Pre-Raphaelite Sisters

Blog by Esme Needham
Night and Sleep by Evelyn De Morgan, 1878. De Morgan Collection, courtesy of the De Morgan Foundation

There were seven of them, to begin with. Seven expensively-educated young men from wealthy families, whose decision to pioneer a new art style sparked an artistic craze which continued for decades. Whatever you know of Pre-Raphaelite art, the chances are that you have images you associate with it: Dante Gabriel Rossetti's baleful “Proserpine”, perhaps, or John Everett Millais's “Ophelia”, covered in flowers and staring helplessly at the sky. Images of women were always at the heart of the Pre-Raphaelite style, yet many of the real women who helped to create it have been almost entirely forgotten. This exhibition hopes to bring them back into the light.

One of the key themes of Pre-Raphaelite Sisters is the contrast between how these women were portrayed, and who they actually were. In one of the first rooms, you can see Rossetti's portrait of his sister Christina. A typical Pre-Raphaelite image, it shows a beautiful, demure-looking woman gazing into the middle distance. Beside it hangs a photograph of the Rossetti family. Christina Rossetti, famous in her own right as a brilliant poet, is thin and gloomy-looking, with slightly bulging eyes: could the portrait really have been how her brother saw her? She seems to have thought not: her poem “In an Artist's Studio”, also featured in the exhibition, describes Rossetti painting his wife, Lizzie Siddal, “Not as she is, but as she fills his dream.

Jane Morris is the model for Proserpine by Dante Gabriel Rossetti, 1877. Private Collection

I jumped at the chance to visit this exhibition. I've loved Pre-Raphaelite art for many years, but for many people in the twenty-first century, loving things like artists or authors from the past can mean having to face up to how unacceptable their actions may look in the light of the modern day. One of the things that irritated me about the way Pre-Raphaelite Sisters was curated is the fact that many of the more unsavoury details of the artists' lives seem to have been censored. For instance: after Lizzie Siddal's death, Rossetti had her exhumed so that he could recover a book of poems he had thrown into the grave- this is barely mentioned in the description of their relationship. In another room, model Fanny Cornforth is described as having met the Pre-Raphaelite Brotherhood “at a pleasure garden”; in fact, they met when she solicited Rossetti in the street. Glossing over Cornforth's involvement with prostitution suggests that there was something shameful about the life of one of the women who is supposedly being celebrated.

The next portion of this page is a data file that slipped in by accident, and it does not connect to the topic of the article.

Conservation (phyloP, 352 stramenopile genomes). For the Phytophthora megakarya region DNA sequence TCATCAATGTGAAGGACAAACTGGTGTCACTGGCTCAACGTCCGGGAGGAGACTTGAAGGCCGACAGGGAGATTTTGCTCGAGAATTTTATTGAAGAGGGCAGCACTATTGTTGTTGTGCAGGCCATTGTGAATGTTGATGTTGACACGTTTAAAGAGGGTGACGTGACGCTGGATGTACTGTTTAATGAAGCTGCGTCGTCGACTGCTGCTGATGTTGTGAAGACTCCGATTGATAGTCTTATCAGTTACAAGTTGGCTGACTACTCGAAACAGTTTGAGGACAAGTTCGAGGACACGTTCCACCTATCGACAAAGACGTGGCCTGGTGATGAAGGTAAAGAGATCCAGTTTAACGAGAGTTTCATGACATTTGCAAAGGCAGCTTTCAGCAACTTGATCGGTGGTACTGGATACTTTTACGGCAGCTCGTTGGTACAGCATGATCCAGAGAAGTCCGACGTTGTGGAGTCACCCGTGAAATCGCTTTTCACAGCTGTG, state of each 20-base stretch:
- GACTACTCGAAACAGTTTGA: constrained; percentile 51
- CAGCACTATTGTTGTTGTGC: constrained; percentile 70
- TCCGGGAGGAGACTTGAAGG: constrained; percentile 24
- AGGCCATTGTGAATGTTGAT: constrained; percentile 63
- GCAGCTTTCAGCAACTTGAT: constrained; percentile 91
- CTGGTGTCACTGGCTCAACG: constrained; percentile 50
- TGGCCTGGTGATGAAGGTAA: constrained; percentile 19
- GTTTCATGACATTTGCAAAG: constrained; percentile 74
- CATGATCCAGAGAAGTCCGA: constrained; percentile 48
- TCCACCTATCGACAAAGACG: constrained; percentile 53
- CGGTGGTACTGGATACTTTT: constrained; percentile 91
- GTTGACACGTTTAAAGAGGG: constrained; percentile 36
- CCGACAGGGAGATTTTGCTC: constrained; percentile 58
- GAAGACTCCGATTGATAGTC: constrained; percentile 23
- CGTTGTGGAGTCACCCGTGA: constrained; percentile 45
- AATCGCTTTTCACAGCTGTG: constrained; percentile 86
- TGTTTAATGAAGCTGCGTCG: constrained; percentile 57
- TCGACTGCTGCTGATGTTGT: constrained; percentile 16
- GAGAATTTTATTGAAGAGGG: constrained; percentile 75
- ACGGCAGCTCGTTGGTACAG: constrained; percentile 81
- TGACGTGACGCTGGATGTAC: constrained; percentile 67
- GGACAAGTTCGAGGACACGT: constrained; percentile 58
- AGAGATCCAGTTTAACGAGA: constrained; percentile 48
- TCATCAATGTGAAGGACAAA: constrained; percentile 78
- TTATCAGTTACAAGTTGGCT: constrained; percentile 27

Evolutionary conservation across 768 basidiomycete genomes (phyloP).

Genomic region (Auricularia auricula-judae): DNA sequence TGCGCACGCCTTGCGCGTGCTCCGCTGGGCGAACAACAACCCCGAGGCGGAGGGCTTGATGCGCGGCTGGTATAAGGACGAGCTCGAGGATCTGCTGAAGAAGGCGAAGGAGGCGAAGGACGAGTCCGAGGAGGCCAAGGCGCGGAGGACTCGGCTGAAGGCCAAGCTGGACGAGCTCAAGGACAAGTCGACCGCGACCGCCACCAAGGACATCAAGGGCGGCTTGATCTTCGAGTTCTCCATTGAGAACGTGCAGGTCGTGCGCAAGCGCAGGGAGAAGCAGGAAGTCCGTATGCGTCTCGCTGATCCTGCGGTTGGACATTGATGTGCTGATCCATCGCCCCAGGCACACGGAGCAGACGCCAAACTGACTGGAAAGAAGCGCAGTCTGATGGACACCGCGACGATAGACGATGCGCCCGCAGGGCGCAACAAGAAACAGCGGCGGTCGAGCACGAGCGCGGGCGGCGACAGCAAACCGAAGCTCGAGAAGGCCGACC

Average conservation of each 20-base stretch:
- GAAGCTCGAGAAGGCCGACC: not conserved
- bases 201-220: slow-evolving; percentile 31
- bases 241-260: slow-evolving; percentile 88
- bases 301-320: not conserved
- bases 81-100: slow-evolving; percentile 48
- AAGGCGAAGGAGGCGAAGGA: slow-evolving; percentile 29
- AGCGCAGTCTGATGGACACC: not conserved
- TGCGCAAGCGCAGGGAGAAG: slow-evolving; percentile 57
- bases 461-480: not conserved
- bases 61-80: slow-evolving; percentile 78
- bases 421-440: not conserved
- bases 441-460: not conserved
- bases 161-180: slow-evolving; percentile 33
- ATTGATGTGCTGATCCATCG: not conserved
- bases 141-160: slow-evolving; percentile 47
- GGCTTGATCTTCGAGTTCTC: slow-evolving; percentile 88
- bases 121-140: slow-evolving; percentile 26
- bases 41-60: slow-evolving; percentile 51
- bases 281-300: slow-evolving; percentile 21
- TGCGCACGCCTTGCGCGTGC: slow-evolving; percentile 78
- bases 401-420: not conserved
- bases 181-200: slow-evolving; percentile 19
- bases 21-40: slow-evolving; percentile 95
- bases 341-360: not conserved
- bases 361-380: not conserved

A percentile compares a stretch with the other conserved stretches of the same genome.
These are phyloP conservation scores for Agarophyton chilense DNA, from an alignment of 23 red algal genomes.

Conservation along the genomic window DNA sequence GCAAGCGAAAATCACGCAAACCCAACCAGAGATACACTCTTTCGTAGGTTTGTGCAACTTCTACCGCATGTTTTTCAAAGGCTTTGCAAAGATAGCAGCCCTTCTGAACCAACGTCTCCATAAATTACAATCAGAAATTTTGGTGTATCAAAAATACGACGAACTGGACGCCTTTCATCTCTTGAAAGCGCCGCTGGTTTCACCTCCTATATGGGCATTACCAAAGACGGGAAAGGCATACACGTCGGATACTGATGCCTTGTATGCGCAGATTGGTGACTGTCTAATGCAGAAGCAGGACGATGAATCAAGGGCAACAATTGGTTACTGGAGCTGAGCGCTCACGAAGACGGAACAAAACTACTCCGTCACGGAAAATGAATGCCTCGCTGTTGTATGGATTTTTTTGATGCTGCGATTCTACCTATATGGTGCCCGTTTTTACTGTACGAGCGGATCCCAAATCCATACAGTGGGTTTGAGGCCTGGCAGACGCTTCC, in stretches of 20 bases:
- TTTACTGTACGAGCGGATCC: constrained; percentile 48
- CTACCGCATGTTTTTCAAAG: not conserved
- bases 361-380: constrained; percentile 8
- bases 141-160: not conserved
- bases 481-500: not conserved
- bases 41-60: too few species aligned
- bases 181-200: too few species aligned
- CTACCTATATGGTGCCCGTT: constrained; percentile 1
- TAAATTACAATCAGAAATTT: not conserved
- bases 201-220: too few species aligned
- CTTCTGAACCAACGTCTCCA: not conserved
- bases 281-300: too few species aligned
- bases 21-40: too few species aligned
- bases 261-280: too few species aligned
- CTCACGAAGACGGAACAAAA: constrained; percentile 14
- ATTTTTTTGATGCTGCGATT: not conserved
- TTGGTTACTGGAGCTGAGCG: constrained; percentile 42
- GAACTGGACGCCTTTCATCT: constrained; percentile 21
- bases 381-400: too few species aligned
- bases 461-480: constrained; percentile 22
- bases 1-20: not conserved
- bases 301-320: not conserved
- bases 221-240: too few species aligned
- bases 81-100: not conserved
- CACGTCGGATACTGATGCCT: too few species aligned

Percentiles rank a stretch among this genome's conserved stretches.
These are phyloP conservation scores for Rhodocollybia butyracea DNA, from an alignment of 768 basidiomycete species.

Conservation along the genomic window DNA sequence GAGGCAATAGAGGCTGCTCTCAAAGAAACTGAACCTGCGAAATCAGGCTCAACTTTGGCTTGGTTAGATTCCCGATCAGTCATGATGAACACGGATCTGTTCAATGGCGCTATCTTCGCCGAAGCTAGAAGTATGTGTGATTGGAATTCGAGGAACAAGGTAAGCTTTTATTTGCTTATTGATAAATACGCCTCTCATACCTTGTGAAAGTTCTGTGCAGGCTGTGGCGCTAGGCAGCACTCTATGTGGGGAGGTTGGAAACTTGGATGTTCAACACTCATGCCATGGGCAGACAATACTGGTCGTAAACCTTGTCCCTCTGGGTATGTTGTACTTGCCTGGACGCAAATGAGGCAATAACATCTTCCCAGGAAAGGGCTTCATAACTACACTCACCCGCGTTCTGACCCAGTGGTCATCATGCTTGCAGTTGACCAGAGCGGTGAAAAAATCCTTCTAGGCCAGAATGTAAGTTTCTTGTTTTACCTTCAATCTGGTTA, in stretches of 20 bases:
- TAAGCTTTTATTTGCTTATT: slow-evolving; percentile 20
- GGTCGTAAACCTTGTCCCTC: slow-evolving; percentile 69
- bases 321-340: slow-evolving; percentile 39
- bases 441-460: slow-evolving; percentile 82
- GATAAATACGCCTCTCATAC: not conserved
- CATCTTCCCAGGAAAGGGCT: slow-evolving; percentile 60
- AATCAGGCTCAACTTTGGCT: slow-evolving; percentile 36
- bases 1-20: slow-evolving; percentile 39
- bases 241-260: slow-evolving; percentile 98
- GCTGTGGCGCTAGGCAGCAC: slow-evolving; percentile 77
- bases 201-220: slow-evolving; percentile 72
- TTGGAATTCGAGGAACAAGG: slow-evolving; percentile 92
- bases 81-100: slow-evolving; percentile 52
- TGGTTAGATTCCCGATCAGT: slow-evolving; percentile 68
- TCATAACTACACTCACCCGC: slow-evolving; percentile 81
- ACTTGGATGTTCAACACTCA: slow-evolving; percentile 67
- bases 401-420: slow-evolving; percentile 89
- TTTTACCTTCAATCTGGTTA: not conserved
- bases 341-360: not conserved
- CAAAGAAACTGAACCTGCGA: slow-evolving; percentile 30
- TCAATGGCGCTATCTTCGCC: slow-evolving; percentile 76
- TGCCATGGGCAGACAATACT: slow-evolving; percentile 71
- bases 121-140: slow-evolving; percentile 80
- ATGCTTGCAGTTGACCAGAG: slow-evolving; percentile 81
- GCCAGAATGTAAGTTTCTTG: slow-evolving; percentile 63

“I have a talent and the constant impulse to employ it, for the love of it and the longing to work... and no man has a right to say that that is to be unheeded.”

Despite these fairly minor problems, almost everything here is well-organised. Each woman- whether wife, model, or artist- is given her own section of the gallery, allowing little-known figures such as popular Jamaican-born model Fanny Eaton to be properly noticed. The exhibition space is large and I got to see many paintings which I had wanted to see for a long time. An entire room is devoted to the work of Evelyn de Morgan, whose dreamy mythical paintings captivated a young Oscar Wilde in the late 1870s. Her “Queen Eleanor and Fair Rosamund”, which includes ghostly monkeys and tiny, weeping cherubs, is a much-improved take on a scene which nearly every Pre-Raphaelite follower at the time had done. Quirky artefacts are also on show, such as the tiny embroidered shoes of Marie Spartali Stillman or- a little morbidly- a lock of hair belonging to Lizzie Siddal herself.

Elizabeth Siddal is the model in Ophelia by John Everett Millais, 1865-66. Private Collection

Many of these women created brilliant and inspiring work,but there are almost no happy stories to be seen here. The pained smiles of Georgiana Burne-Jones and Jane Morris show just how strongly they relied on their more famous menfolk to be painted, and to paint. Even the happy marriage of Millais and Effie Ruskin, shown in touching drawings such as “The Countess as Barber”, went downhill when eight children in quick succession almost derailed Millais's career. One of the most striking sections in the exhibition is that belonging to Joanna Boyce Wells, who left comparatively few works behind when she died of obstetric fever at the age of thirty. She wrote, “I have a talent and the constant impulse to employ it, for the love of it and the longing to work... and no man has a right to say that that is to be unheeded.”

Pre-Raphaelite Sisters is at the National Portrait Gallery from 17 October 2019 to 26 January 2020. 

Topics: Culture, Women